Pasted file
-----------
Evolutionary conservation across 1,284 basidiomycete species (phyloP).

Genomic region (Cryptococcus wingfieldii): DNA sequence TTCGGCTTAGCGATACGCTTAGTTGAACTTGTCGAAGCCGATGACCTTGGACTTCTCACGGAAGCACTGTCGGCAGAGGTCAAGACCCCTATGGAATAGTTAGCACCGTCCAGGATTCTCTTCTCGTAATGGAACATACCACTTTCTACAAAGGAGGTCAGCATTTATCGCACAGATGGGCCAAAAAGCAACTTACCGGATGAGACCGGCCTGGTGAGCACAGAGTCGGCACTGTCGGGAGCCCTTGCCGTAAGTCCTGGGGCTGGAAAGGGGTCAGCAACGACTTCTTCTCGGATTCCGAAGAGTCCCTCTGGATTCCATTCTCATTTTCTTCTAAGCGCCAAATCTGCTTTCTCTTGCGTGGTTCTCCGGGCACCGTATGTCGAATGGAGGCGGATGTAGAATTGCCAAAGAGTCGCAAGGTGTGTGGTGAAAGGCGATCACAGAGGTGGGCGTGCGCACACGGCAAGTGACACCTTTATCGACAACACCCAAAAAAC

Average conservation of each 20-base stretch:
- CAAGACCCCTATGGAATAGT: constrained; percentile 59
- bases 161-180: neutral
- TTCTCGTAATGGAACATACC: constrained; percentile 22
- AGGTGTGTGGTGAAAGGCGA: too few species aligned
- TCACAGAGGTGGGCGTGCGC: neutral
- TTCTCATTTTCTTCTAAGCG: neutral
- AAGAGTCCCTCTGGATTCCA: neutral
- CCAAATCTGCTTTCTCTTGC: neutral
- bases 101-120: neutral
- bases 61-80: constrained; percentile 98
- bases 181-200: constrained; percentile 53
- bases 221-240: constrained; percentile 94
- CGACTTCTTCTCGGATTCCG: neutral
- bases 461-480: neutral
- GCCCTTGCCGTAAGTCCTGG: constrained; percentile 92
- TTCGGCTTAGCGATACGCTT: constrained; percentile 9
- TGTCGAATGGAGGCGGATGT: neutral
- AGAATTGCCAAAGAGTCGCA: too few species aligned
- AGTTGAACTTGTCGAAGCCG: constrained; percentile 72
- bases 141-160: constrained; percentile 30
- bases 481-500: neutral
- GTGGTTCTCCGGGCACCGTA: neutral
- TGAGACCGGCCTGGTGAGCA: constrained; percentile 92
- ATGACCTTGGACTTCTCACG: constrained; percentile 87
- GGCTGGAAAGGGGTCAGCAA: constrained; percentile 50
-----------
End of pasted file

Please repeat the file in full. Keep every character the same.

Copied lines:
Evolutionary conservation across 1,284 basidiomycete species (phyloP).

Genomic region (Cryptococcus wingfieldii): DNA sequence TTCGGCTTAGCGATACGCTTAGTTGAACTTGTCGAAGCCGATGACCTTGGACTTCTCACGGAAGCACTGTCGGCAGAGGTCAAGACCCCTATGGAATAGTTAGCACCGTCCAGGATTCTCTTCTCGTAATGGAACATACCACTTTCTACAAAGGAGGTCAGCATTTATCGCACAGATGGGCCAAAAAGCAACTTACCGGATGAGACCGGCCTGGTGAGCACAGAGTCGGCACTGTCGGGAGCCCTTGCCGTAAGTCCTGGGGCTGGAAAGGGGTCAGCAACGACTTCTTCTCGGATTCCGAAGAGTCCCTCTGGATTCCATTCTCATTTTCTTCTAAGCGCCAAATCTGCTTTCTCTTGCGTGGTTCTCCGGGCACCGTATGTCGAATGGAGGCGGATGTAGAATTGCCAAAGAGTCGCAAGGTGTGTGGTGAAAGGCGATCACAGAGGTGGGCGTGCGCACACGGCAAGTGACACCTTTATCGACAACACCCAAAAAAC

Average conservation of each 20-base stretch:
- CAAGACCCCTATGGAATAGT: constrained; percentile 59
- bases 161-180: neutral
- TTCTCGTAATGGAACATACC: constrained; percentile 22
- AGGTGTGTGGTGAAAGGCGA: too few species aligned
- TCACAGAGGTGGGCGTGCGC: neutral
- TTCTCATTTTCTTCTAAGCG: neutral
- AAGAGTCCCTCTGGATTCCA: neutral
- CCAAATCTGCTTTCTCTTGC: neutral
- bases 101-120: neutral
- bases 61-80: constrained; percentile 98
- bases 181-200: constrained; percentile 53
- bases 221-240: constrained; percentile 94
- CGACTTCTTCTCGGATTCCG: neutral
- bases 461-480: neutral
- GCCCTTGCCGTAAGTCCTGG: constrained; percentile 92
- TTCGGCTTAGCGATACGCTT: constrained; percentile 9
- TGTCGAATGGAGGCGGATGT: neutral
- AGAATTGCCAAAGAGTCGCA: too few species aligned
- AGTTGAACTTGTCGAAGCCG: constrained; percentile 72
- bases 141-160: constrained; percentile 30
- bases 481-500: neutral
- GTGGTTCTCCGGGCACCGTA: neutral
- TGAGACCGGCCTGGTGAGCA: constrained; percentile 92
- ATGACCTTGGACTTCTCACG: constrained; percentile 87
- GGCTGGAAAGGGGTCAGCAA: constrained; percentile 50